This CACHE accredited course has 4 modules and doesn’t require a work placement. 12 credits are assigned upon successful completion. CACHE qualifications are widely recognised across most schools.

Why study with Stonebridge?

Studying with Stonebridge will not only provide you with a theoretical understanding of the role of a teaching assistant, but it will also give you practical experience, with the opportunity to learn in a school environment.

Best of all, we offer 19+ Learner Loans, which will cover the cost of your course, until you’re earning over £21,000. Only then will you need to start paying back your loan, in affordable monthly instalments.

Securing a school placement

Two of our courses require a work placement of 50 hours. This will give you valuable experience and look great on your CV. Most schools are happy to accept volunteers for a few hours a week.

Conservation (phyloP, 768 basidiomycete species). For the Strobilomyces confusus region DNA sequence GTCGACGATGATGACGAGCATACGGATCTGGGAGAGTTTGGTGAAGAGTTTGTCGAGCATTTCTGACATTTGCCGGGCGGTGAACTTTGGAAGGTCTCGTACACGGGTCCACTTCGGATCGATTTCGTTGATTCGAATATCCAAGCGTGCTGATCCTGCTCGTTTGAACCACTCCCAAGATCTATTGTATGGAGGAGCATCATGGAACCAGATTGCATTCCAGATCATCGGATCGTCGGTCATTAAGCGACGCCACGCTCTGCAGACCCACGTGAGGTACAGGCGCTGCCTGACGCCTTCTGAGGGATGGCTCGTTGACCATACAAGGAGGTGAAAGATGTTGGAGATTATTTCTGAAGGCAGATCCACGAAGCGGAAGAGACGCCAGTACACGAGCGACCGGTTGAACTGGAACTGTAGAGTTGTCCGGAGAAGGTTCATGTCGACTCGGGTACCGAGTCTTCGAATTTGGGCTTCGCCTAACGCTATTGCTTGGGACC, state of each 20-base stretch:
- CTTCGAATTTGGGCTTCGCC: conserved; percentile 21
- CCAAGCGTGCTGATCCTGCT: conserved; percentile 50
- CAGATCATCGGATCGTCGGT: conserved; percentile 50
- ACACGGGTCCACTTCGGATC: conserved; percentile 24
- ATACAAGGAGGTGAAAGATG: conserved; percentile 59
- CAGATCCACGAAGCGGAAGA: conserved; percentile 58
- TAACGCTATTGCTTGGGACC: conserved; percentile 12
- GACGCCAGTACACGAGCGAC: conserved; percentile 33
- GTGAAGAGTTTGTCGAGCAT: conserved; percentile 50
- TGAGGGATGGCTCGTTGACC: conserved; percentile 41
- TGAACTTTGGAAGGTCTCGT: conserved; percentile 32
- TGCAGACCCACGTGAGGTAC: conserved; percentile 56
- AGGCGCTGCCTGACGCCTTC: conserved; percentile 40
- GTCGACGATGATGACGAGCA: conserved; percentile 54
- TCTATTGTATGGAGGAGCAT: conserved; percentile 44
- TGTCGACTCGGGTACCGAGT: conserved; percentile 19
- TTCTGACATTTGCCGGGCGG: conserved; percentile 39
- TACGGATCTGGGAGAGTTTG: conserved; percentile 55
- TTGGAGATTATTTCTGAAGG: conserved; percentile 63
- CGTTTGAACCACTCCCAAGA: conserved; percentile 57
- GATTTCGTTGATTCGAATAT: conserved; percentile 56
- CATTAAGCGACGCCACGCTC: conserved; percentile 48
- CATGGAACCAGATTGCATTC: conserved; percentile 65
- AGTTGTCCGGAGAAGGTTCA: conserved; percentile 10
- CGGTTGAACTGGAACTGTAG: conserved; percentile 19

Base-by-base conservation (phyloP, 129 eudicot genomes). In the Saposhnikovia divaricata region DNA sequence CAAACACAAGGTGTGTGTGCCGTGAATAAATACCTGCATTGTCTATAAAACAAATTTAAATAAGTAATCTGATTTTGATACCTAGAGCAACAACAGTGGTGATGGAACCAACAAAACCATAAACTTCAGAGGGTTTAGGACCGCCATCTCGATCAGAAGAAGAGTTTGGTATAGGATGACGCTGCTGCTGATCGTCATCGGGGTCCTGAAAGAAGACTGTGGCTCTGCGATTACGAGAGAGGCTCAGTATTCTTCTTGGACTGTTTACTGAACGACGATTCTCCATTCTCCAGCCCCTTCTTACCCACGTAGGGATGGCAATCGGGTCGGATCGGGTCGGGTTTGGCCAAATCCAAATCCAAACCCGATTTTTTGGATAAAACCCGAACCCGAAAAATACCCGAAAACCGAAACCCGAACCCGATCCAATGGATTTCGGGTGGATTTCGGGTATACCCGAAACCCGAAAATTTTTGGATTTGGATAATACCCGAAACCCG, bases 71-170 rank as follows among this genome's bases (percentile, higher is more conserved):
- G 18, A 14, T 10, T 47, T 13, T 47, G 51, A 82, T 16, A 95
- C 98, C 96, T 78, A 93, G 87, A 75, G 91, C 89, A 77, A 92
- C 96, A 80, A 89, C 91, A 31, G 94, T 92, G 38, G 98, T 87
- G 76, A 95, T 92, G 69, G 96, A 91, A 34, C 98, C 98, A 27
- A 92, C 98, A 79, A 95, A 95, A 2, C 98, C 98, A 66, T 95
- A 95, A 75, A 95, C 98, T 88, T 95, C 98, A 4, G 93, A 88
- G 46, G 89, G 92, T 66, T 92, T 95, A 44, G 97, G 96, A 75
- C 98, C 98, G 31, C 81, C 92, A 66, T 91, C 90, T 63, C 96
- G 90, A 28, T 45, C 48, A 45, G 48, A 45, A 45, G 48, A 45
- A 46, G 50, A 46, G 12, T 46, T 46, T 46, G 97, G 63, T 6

The role of a teaching assistant. Books, chalk and a blackboard.

Start looking for vacancies

You may already have a school in mind, but there are also many job sites out there that can help:

If you find a job that interests you, download the application form, the job description and any other material that’s included.

Do your research

Think about what the job description is asking for and what skills you could bring to the role of a teaching assistant. If you don’t have all the experience needed, then think about any examples you could give of transferable skills from previous jobs.

Every school is different, with a different ethos, which means it’s important to get a feel for the school before you apply. Research its history, read its blog, or news page, and note down any recent awards, or student success stories. Think about why it’s a work environment that you’d like to be part of.